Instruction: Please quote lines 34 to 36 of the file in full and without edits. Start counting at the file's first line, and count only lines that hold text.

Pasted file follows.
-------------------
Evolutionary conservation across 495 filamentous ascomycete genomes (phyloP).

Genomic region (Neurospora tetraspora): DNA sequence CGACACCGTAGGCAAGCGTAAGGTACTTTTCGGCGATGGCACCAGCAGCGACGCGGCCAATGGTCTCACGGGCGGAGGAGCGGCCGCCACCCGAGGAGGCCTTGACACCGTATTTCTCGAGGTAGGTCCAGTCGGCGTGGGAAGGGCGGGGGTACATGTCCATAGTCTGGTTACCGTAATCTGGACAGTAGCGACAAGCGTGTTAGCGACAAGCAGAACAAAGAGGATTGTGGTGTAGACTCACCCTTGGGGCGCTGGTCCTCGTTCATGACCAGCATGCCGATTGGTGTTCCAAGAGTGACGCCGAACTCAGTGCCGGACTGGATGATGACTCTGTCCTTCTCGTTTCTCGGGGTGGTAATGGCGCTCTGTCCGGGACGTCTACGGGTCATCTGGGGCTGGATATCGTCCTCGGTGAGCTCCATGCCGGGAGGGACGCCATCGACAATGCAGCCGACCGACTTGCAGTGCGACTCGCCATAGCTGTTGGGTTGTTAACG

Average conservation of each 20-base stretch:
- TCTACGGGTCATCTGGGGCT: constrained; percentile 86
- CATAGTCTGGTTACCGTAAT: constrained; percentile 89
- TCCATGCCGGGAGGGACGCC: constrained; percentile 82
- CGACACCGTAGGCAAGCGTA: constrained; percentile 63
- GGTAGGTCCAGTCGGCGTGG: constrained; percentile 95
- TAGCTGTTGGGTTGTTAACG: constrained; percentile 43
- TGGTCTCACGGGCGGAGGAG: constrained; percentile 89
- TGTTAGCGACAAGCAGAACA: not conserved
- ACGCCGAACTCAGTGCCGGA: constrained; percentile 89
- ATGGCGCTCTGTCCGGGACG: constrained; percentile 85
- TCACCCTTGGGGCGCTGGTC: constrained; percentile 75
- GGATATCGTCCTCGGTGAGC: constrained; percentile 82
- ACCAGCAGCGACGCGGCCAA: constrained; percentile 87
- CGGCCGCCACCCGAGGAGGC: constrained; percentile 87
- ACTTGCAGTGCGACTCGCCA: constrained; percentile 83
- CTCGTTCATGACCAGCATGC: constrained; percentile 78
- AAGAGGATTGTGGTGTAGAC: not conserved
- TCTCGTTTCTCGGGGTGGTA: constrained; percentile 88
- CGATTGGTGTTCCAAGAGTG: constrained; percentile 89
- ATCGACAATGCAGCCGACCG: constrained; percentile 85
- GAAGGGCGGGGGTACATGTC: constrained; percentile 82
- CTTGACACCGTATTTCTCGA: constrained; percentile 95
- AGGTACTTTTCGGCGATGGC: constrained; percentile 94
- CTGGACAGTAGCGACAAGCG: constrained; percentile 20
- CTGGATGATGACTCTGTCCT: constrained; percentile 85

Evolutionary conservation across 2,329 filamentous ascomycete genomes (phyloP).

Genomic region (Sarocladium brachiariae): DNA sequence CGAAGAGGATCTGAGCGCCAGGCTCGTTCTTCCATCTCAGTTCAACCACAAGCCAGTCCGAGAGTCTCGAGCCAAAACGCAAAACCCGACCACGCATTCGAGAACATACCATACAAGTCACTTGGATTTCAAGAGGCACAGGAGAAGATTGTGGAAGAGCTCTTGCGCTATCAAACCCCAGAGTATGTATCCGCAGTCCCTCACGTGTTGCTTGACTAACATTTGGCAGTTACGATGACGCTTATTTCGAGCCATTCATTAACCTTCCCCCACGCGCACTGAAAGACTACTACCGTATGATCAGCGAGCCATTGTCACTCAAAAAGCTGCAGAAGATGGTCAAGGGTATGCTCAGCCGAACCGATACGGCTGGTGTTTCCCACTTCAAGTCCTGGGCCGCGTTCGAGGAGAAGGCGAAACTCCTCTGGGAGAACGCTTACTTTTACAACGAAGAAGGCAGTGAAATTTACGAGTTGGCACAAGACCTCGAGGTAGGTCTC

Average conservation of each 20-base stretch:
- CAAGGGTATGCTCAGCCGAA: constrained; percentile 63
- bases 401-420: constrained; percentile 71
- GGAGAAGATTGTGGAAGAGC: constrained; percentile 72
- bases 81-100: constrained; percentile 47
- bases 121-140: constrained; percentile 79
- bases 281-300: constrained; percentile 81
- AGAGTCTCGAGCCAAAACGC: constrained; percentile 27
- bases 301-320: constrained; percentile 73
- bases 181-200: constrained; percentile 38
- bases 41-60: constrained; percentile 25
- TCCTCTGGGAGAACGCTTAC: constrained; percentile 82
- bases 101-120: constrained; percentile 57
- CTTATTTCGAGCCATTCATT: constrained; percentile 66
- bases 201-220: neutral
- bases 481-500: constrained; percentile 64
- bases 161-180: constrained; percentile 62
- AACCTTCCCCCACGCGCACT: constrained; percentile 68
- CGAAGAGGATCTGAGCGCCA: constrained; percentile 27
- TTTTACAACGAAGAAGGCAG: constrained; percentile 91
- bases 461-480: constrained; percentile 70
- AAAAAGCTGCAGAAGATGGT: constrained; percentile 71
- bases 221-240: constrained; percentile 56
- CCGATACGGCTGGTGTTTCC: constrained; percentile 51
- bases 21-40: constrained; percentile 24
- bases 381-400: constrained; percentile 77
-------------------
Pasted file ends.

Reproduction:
- GGAGAAGATTGTGGAAGAGC: constrained; percentile 72
- bases 81-100: constrained; percentile 47
- bases 121-140: constrained; percentile 79